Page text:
Lavender flower is a favorite for its sweet, relaxing, floral aroma, and the flowers and leaves have a long history of use in traditional western herbalism. Dried lavender flowers can be added to potpourri blends, used as a cooking or baking spice, and incorporated into body care recipes. The use of Lavender goes back thousands of years, with the first recorded uses by the Egyptians during the mummification process. Both the Greeks and the Romans had many uses for it, the most popular being for bathing, cooking, and as an ingredient in perfume. Lavender was used as an after-bath perfume by the Romans, who gave the herb its name from the Latin lavare, to wash. English folklore tells that a mixture of lavender, mugwort, chamomile, and rose petals will attract sprites, fairies, brownies, and elves.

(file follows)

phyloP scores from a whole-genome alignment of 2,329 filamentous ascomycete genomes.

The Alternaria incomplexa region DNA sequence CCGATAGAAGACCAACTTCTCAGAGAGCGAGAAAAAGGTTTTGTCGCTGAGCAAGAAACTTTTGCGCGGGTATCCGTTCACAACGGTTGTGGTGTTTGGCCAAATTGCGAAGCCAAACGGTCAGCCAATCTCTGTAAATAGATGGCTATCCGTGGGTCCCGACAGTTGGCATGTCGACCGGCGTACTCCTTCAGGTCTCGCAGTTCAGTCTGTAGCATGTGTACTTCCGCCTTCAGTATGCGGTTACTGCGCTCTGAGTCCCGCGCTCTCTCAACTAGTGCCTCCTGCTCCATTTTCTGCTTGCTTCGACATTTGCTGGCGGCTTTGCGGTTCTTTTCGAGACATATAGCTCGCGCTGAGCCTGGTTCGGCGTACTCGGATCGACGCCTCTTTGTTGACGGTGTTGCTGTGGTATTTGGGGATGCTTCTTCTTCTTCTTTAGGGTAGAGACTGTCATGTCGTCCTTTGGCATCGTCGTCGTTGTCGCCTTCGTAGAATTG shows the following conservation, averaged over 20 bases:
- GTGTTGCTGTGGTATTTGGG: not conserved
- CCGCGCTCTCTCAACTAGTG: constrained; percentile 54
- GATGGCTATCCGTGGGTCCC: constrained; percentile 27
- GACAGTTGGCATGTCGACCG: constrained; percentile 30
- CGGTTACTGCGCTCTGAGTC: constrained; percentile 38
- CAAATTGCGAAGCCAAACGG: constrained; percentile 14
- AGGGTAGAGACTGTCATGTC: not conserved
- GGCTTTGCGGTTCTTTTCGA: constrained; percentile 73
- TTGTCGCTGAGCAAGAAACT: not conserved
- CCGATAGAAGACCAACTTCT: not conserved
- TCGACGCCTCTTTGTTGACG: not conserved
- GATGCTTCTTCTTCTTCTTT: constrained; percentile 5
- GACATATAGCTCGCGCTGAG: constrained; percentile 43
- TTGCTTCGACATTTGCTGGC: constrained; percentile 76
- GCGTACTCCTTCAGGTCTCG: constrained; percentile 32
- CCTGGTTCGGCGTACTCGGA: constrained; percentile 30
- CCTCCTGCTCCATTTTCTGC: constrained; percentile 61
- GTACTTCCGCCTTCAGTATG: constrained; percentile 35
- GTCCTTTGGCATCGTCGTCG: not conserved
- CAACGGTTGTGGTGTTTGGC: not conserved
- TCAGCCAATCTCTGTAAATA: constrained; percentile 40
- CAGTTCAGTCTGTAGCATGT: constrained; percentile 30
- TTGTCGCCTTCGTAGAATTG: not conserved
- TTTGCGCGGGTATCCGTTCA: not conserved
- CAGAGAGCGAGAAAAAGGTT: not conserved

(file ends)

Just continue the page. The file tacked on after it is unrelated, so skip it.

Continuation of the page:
Lavender has been thought for centuries to arouse passions as an aphrodisiac and is still one of the most recognized scents in the world.
In magic, lavender has long been used in love spells and sachets. These flowers may also be burned as incense to induce sleep and rest and are often scattered around homes to induce peacefulness. Lavender is also used in healing blends.